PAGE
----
NHS 'should work more closely with hospices'

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Hospices could play a greater role in end-of-life care and stop hospitals being the "default option", says former Tory party leader Lord Howard.

About half of people die in hospital - despite 80% preferring not to.

Michael Howard, who is chairman of Help the Hospices, urged the NHS to work more closely with hospices to give people more choice at the end of life.

The group is looking to set up a series of formal pilots in England later this year to see what could be achieved.

The trials could involve hospice staff being placed in hospitals or providing more care in people's homes.

There are examples of this already happening.

For example, Watford General Hospital regularly has hospice staff on wards to help ensure those who want help from local hospices get it.

'Last resort'

Other areas are sending nurses into people's homes to provide end-of-life care, such as pain relief and emotional support.

Help the Hospices believes extending such schemes could reduce the number of people dying in hospital by a 50,000 - a fifth.

But the hospice movement says attempts to expand these schemes are hindered by a lack of money.

About a third of their funding comes from the NHS with the rest relying on charitable donations.

Palliative care

Help the Hospices hopes the pilots will help establish an evidence-base for such schemes to reduce the numbers dying in hospital.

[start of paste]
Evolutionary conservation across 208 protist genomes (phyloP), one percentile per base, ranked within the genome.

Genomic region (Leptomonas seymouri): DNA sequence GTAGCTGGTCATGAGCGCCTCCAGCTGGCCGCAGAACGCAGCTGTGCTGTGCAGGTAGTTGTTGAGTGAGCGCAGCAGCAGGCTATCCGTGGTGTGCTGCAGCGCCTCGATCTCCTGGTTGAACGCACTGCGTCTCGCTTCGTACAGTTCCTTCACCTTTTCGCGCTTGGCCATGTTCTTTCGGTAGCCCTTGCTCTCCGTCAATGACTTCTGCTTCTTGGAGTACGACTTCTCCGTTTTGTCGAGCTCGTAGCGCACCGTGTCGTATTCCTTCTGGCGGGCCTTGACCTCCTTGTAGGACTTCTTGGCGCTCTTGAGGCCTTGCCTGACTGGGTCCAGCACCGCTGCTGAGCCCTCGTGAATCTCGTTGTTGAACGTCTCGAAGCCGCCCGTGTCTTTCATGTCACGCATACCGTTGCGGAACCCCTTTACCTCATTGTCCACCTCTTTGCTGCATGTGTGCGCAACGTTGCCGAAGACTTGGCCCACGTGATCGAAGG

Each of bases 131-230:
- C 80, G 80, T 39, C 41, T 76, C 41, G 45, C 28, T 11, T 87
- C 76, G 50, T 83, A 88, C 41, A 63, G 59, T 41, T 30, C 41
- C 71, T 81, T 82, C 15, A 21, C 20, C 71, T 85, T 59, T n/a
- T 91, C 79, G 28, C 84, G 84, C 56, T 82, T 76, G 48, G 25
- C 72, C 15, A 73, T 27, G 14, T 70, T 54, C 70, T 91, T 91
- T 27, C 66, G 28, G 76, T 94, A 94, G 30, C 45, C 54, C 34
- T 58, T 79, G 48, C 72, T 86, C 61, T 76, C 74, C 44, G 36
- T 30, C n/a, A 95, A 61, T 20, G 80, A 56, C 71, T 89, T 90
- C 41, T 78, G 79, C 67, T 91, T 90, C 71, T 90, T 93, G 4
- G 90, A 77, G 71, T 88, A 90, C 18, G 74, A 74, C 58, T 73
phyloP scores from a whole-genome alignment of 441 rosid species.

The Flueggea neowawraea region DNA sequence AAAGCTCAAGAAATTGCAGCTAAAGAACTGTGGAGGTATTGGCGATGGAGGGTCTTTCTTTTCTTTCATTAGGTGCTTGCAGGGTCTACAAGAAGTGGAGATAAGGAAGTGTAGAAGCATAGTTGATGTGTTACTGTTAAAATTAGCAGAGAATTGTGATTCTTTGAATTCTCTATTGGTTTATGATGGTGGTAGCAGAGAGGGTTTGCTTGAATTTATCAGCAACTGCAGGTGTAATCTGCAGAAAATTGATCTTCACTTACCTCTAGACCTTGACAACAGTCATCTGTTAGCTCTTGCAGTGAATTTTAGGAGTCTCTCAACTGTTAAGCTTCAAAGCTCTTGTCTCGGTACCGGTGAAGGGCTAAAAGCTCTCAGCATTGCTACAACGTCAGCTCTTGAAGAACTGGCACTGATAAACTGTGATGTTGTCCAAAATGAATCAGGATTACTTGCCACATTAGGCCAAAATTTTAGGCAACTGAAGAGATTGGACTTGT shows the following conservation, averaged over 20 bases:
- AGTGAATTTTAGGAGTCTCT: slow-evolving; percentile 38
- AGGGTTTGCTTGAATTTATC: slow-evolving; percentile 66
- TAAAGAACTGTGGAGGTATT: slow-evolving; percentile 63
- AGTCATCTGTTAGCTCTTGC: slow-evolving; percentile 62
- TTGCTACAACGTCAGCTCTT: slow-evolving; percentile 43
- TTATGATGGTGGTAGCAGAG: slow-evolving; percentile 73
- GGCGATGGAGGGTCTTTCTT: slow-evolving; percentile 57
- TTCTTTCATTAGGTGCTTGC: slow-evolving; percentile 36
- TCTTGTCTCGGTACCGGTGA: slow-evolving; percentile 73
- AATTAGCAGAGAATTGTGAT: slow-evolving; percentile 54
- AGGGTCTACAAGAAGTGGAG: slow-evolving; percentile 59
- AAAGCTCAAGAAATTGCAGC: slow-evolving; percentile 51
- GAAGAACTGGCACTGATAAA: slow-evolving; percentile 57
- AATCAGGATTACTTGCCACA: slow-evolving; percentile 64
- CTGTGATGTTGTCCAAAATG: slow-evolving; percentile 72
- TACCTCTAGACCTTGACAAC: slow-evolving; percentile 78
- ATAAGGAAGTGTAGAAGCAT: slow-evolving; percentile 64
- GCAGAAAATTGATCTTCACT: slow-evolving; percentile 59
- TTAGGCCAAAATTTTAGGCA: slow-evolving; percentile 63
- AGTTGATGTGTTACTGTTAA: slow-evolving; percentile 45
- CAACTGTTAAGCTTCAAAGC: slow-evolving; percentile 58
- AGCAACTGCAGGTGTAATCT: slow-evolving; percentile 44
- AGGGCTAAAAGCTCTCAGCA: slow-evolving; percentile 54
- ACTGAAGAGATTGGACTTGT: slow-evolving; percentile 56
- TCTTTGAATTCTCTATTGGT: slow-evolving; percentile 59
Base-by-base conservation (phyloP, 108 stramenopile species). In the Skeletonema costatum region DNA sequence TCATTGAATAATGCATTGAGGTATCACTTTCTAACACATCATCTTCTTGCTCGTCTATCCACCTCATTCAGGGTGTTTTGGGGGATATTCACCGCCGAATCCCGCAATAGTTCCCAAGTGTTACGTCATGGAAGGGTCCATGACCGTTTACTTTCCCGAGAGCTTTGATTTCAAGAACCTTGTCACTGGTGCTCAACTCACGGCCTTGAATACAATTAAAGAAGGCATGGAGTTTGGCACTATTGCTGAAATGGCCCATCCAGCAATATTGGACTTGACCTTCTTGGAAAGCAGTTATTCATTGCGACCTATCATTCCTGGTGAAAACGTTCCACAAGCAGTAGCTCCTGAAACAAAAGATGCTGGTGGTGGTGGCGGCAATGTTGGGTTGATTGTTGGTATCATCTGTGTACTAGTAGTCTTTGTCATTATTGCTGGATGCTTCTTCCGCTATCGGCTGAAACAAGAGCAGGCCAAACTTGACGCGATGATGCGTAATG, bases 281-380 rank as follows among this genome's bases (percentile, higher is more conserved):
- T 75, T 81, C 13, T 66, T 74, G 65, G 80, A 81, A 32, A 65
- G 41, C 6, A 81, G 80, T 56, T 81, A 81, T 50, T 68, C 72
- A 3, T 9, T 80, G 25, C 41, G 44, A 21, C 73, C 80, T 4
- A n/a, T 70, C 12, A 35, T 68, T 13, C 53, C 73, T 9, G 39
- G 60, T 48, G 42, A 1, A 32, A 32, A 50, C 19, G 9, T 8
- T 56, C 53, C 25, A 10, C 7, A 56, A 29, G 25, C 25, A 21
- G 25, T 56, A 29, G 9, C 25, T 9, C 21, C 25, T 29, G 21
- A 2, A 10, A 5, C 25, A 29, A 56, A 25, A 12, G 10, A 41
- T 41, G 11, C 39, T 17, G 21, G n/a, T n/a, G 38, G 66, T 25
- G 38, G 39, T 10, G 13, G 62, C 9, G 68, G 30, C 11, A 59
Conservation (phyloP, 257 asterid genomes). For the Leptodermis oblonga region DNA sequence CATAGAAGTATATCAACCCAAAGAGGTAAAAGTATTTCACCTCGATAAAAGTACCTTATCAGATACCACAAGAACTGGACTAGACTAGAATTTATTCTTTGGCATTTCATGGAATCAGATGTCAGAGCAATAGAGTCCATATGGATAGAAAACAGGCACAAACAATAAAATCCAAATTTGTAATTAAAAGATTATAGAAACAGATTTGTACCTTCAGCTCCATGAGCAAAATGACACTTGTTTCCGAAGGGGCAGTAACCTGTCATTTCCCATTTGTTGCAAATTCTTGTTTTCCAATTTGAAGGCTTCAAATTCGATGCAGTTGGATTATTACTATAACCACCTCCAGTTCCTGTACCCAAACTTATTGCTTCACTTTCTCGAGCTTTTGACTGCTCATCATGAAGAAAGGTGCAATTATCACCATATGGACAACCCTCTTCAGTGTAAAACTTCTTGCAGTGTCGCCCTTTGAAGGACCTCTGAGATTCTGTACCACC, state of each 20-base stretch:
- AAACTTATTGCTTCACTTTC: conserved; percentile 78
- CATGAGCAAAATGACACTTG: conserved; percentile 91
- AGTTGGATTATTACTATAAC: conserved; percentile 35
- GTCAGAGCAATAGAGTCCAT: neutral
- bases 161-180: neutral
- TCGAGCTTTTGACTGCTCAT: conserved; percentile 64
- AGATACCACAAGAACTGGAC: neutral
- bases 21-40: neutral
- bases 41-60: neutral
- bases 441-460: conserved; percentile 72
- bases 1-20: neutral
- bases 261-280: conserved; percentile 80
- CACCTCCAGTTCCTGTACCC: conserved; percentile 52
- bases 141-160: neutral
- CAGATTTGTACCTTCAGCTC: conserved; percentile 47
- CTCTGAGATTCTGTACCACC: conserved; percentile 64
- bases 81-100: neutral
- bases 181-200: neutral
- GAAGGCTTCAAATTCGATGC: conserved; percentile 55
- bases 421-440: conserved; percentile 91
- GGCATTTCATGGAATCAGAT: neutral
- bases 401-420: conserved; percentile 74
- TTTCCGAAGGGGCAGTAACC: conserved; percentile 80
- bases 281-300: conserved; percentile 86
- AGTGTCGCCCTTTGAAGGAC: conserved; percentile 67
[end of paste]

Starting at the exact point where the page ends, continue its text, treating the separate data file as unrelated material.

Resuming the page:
Currently about half of the 500,000 people who die each year do so in hospital - despite 80% saying they would prefer to die elsewhere, according to the National Bereavement Survey.

Lord Howard said: "Hospital has become the default option for dying people and for an increasing number of frail elderly people.

"Hospital should be the last resort at the end of life, not the first one. Hospices can provide the solution."

The Department of Health said it was looking at improving options at the end of life.

A review - led by National Council for Palliative Care chief executive Claire Henry - was launched earlier this month looking at what extra support was needed to give people more choice.

Its findings are due in February 2015.

Care and Support Minister Norman Lamb said: "We want to make sure that care for people nearing the end of their lives is compassionate and reflects their wishes, including their preferences about where they want to receive care.

"I welcome Help the Hospices' commitment to improving care at the end of life and their willingness to work with the NHS."

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